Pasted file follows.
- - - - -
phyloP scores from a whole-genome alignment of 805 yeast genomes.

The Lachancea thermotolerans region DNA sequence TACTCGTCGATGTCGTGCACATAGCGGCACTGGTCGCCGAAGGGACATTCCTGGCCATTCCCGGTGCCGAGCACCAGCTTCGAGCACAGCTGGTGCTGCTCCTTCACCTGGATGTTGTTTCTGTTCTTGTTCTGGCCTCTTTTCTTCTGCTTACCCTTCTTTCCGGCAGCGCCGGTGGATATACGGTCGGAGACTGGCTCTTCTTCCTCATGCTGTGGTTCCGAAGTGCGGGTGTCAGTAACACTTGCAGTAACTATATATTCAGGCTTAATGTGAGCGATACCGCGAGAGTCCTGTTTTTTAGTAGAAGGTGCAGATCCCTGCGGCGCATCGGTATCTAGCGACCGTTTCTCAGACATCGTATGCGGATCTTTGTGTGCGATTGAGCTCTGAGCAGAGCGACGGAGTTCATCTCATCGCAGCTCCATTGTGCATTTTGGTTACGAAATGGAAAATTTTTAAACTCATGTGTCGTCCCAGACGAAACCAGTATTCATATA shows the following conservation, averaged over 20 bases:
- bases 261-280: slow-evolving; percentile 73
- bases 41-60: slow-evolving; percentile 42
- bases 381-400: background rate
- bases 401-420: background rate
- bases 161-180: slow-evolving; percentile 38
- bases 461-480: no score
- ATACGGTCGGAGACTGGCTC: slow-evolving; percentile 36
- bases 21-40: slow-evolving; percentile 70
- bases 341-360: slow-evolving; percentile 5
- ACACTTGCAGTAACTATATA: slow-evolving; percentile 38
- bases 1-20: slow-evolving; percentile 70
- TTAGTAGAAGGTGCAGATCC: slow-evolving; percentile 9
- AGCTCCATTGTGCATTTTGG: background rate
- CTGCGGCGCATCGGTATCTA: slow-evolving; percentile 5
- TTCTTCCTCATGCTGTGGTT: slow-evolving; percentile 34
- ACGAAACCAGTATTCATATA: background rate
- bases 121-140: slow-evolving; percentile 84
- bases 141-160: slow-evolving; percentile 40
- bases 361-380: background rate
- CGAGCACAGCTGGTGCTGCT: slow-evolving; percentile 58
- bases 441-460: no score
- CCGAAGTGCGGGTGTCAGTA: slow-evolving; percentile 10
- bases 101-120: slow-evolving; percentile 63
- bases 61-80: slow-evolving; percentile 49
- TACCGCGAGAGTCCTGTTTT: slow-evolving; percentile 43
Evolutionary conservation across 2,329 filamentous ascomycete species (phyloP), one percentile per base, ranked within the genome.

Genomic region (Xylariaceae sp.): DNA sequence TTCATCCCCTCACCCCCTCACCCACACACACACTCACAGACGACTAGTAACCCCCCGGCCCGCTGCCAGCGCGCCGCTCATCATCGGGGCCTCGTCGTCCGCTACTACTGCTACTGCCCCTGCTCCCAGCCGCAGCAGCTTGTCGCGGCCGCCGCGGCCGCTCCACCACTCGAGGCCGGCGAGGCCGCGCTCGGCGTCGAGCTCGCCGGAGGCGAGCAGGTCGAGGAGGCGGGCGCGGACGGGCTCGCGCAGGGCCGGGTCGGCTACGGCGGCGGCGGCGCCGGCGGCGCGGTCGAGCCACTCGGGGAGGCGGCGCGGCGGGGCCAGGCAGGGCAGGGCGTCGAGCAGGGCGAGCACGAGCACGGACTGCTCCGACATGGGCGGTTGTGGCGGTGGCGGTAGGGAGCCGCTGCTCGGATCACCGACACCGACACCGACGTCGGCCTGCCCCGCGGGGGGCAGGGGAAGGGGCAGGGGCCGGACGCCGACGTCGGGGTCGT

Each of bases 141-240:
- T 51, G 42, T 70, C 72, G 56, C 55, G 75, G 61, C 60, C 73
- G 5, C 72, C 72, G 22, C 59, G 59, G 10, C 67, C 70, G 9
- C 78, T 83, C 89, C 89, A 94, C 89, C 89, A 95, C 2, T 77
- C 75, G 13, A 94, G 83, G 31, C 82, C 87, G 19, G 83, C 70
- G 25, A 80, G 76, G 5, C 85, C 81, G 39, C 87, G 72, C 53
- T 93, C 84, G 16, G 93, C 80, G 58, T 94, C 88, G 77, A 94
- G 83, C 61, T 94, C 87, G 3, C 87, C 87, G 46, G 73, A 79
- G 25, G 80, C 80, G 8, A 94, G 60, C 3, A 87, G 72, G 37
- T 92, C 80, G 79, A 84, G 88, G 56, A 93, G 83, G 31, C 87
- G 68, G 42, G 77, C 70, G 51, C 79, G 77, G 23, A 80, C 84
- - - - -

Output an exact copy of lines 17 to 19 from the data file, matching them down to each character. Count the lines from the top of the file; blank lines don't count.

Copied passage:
- TTCTTCCTCATGCTGTGGTT: slow-evolving; percentile 34
- ACGAAACCAGTATTCATATA: background rate
- bases 121-140: slow-evolving; percentile 84